– Youkilis had always been a poster boy for hard work ethic, whether it was working counts, fouling off pitch after pitch or legging out hits, which earned the admiration of Red Sox Nation. Never was that more apparent than during a game against the Indians on May 28, 2007, when Youkilis smacked a fastball to the triangle in centerfield at Fenway. After the ball made a strange bounce, Youkilis turned on the jets and motored his way around the bases for what turned out to be the first inside the park home run of his career to give the Red Sox a 4-1 lead.
“It was just funny watching him run,” joked Red Sox second baseman Dustin Pedroia after the game.
– Youkilis turned in his best statistical season with the Red Sox in 2008, when he finished as one of the best hitters in the league. He completed the year batting .312 with 29 home runs, 115 RBIs and a .958 OPS. He earned his first All-Star team selection (starting at first base) in his first year on the ballot, won the Hank Aaron Award – which is annually given to the top hitter in each league as voted by fans and media – and even finished third in AL MVP voting.
The first baseman was also at the top of his class defensively. During his impressive 2008 season, Youkilis broke the major league record for most consecutive games without an error by a first baseman (194 games). He also later set a new record that season when he fielded his 1,701st consecutive defensive chance without an error on April 27, 2008, a record previously held by Stuffy McInnis from 1921 to 1922.
– A sensational Red Sox career wasn’t without controversy for Youkilis, however. On June 5, 2008, tensions rose between Youkilis and Manny Ramirez in the dugout, leading to a scuffle that forced them to be separated. One grainy piece of footage caught by the cameras at NESN revealed Ramirez apparently taking a swing at Youkilis, but no reason as to why the two confronted each other was fully explained.
Ramirez was later traded that season and Youkilis took his spot in the order as the cleanup hitter.
“We have two different approaches to the game. Winning and losing isn’t life and death to Manny,” Youkilis said of Ramirez in 2009.
In 2009, Youkilis was again involved in a scuffle, this time involving him and an opposing player. On Aug. 11, 2009, Tigers pitcher Rick Porcello nailed Youkilis in the back with a pitch, prompting the first baseman to charge the mound and a bench-clearing brawl to ensue. Both players were ejected from the game and Youkilis was handed a five-game suspension.
– Timely hits were also a part of Youkilis’ Red Sox resume. On April 29, 2008, he broke a scoreless game with a game-winning walk-off single in the ninth inning against the Blue Jays that scored David Ortiz for the 1-0 victory.
Then, on April 24, 2009, Youkilis delivered more heroics. In the bottom of the 11th inning of a 4-4 game against the Yankees, Youkilis turned on an offering from Damaso Marte and sent it over the Green Monster seats for a walk-off solo home run that gave the Red Sox a 5-4 victory.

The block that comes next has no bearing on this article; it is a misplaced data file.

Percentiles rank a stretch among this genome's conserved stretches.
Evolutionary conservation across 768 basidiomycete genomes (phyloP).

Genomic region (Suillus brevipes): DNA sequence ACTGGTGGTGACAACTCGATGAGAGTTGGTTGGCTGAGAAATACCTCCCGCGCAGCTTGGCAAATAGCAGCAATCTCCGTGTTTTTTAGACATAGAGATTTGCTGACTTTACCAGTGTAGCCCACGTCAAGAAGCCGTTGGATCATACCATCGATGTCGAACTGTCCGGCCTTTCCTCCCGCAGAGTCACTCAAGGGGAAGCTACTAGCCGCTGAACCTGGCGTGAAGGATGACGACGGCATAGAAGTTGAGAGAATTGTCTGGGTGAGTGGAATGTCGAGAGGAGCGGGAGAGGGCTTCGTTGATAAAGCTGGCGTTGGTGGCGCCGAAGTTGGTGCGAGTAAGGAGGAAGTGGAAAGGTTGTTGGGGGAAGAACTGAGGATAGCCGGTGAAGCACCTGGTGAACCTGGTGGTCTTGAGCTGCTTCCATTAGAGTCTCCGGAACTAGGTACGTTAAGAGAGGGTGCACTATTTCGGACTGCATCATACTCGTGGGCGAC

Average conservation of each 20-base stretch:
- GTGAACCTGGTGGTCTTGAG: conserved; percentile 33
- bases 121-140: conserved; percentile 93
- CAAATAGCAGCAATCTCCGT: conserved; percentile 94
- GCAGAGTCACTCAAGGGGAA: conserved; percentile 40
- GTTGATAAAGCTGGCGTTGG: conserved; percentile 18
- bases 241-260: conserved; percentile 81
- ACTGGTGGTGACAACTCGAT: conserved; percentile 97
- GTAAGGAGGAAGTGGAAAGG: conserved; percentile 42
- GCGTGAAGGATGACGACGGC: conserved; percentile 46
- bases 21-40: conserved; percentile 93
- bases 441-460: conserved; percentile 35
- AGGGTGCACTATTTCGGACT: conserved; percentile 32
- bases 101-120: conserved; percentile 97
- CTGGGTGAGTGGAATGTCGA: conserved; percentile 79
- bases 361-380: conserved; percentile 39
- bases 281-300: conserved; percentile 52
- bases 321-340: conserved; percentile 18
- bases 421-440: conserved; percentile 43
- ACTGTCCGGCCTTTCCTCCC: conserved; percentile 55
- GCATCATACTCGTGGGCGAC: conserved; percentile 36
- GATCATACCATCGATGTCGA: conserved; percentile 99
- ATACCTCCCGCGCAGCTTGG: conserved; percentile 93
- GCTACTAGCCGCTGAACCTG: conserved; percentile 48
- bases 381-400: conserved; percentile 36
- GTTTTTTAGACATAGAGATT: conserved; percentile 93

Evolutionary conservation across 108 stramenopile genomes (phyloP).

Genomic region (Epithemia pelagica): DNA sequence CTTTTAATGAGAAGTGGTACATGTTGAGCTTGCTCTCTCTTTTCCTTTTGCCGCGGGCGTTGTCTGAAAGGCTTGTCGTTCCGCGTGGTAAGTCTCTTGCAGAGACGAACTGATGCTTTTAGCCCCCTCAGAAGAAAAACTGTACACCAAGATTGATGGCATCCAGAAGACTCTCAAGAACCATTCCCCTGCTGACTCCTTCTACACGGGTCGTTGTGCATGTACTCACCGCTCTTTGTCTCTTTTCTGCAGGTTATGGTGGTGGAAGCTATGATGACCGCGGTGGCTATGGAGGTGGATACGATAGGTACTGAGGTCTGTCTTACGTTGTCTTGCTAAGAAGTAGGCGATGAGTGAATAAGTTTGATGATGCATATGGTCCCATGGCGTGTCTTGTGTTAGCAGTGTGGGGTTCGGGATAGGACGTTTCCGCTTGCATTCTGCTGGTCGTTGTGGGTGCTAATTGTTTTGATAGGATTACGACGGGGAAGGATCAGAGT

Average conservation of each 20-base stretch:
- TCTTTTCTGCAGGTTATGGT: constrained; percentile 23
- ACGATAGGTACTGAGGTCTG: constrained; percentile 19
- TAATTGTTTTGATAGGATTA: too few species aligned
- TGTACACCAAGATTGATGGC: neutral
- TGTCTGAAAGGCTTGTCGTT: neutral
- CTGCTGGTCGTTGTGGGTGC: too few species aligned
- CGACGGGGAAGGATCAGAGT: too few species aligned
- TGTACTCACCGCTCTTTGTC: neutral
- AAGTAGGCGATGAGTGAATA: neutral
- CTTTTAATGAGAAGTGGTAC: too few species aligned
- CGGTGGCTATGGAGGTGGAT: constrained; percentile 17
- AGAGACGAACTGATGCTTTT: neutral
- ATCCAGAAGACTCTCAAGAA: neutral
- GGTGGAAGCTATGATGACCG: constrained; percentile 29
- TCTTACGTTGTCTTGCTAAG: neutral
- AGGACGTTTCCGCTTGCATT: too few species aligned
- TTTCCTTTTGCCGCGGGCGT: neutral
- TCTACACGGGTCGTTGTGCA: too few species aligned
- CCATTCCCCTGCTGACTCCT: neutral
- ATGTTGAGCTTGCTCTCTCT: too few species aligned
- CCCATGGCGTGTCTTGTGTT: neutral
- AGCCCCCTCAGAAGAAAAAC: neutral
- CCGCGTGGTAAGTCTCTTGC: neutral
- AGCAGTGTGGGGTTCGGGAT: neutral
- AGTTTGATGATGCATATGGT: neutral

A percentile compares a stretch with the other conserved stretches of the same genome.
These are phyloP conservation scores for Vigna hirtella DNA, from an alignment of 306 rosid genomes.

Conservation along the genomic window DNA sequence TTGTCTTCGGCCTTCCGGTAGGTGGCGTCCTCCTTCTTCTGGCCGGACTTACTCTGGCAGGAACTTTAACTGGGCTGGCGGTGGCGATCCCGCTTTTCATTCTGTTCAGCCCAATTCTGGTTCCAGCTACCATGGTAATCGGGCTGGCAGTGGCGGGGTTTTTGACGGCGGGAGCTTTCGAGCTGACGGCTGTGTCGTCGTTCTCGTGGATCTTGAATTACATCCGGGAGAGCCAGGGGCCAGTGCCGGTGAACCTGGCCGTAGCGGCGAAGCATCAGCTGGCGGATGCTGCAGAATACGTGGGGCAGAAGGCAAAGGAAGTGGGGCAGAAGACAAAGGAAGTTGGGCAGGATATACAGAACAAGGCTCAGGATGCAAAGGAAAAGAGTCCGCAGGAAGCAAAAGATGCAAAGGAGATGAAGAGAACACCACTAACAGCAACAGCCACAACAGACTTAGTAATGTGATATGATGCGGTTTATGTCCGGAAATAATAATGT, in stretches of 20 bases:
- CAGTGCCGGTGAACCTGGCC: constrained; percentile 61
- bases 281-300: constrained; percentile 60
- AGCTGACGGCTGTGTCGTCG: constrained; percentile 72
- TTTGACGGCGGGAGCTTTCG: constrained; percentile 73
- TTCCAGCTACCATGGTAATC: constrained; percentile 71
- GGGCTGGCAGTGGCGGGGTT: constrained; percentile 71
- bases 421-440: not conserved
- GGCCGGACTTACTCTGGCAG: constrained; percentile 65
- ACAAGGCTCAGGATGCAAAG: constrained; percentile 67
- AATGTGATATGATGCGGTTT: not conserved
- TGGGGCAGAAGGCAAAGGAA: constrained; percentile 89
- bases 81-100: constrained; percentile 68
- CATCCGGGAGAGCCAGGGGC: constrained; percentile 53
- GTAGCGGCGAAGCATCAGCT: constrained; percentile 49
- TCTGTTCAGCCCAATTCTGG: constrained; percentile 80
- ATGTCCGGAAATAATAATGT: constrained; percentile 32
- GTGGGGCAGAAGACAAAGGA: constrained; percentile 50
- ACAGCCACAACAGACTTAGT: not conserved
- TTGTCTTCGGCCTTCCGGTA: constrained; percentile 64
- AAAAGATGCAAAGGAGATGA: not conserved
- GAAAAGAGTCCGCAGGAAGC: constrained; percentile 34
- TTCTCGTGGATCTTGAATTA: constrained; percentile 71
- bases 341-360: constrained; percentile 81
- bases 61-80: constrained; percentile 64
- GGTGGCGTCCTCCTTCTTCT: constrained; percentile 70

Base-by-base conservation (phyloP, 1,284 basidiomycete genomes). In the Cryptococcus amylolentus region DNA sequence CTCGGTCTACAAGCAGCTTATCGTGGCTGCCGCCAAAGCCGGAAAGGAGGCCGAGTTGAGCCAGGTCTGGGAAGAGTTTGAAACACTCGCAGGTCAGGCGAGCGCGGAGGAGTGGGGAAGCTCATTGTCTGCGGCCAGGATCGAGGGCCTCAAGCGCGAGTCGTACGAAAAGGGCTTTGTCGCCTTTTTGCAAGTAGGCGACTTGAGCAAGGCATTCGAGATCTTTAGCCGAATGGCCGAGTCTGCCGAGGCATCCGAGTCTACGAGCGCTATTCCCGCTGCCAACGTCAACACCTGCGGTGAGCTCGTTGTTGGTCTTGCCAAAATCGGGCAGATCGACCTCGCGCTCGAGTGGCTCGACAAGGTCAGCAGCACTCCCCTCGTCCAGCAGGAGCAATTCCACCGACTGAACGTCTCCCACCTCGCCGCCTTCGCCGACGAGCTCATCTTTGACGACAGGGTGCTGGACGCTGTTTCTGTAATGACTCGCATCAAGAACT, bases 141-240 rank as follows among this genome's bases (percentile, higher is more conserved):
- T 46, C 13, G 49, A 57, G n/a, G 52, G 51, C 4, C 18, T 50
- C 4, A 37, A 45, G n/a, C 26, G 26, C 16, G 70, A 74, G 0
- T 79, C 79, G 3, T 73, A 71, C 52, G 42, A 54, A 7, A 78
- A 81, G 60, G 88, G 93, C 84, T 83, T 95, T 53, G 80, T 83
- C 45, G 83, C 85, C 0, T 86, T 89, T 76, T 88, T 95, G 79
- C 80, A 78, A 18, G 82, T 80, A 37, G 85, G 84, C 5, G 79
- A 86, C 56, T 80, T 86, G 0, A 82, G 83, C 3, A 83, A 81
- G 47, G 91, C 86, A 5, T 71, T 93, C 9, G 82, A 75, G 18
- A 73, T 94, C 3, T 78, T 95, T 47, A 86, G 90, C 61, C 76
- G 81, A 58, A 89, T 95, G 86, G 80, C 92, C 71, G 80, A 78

– During the 2011 offseason, during the height of Youkilis’ popularity, car dealer Herb Chambers put together a commercial that included Youkilis and singer Biz Markie in which they sampled his song, “Just A Friend,” to include the lyrics, “Youk, you got what I need.”
– Youkilis wasn’t just clutch during the regular season. In fact, he was arguably at his best during the postseason, where he was a big factor in helping the Red Sox claim their 2007 World Series championship. Mostly a bystander during the 2004 title run, Youkilis set records in 2007. In the 2007 ALCS against the Indians, he set records with a .500 batting average, 10 runs and 14 hits in the seven-game series.
In 29 career games and 125 career plate appearances in the postseason as a member of the Red Sox, Youkilis hit .306, six home runs and 17 RBIs with a .944 OPS.
– Youkilis’ most memorable moment may have saved itself for last. With trade speculation mounting in light of third baseman Will Middlebrooks’ breakout rookie season, Youkilis had one last memory for the Fenway Faithful in what turned out to be his final game in a Red Sox uniform.
In the seventh inning against the Braves on June 24, Youkilis displayed the heart he had showed Boston for so long as he raced around the bases for an RBI triple. Manager Bobby Valentine – who was told earlier in the day by general manager Ben Cherington that a trade involving Youkilis was looming – then pulled him out of the game, prompting an emotional farewell and curtain call as he exited Fenway Park as a member of the Red Sox for the last time.
|Bobby Valentine on D&C: Unsure if moving parts affected clubhouse atmosphere||06.27.12 at 12:19 pm ET|
Red Sox manager Bobby Valentine discussed the implications of Kevin Youkilis‘ departure on his appearance on Dennis & Callahan on Wednesday morning. To listen to the interview, visit the Dennis & Callahan audio on demand page.
“My job, I think it’s the same but probably with less moving parts,” Valentine said. “There’s one less moving part, or maybe even four less moving parts depending on how many people were affected by the challenge to get everyone as much playing time as possible so that they can stay sharp and help the team win.”
Valentine did not say if the change will affect clubhouse atmosphere because he wasn’t sure if it impacted the atmosphere in the first place. The move will affect Adrian Gonzalez, a first baseman who has spent playing time in the outfield because of Youkilis’ appearances in the lineup.
“Adrian Gonzalez is going ot have a super year for us when it’s all said and done because he’s a super player. Regardless of what glove he has on I think he’s going to wind up being a terrific player,” Valentine said. “That being said, I did say that he probably won’t play the outfield until the World Series so he taped up his outfield his glove and wrote on it, ‘To be opened at the World Series.’ He’s not planning on going back there anytime soon.”
There are still some looming moving parts the Red Sox will have to deal with when players return like Carl Crawford return from injuries. Valentine said he hasn’t decided if Crawford will resume his starting position in place of Daniel Nava in left field when he is finished rehabbing.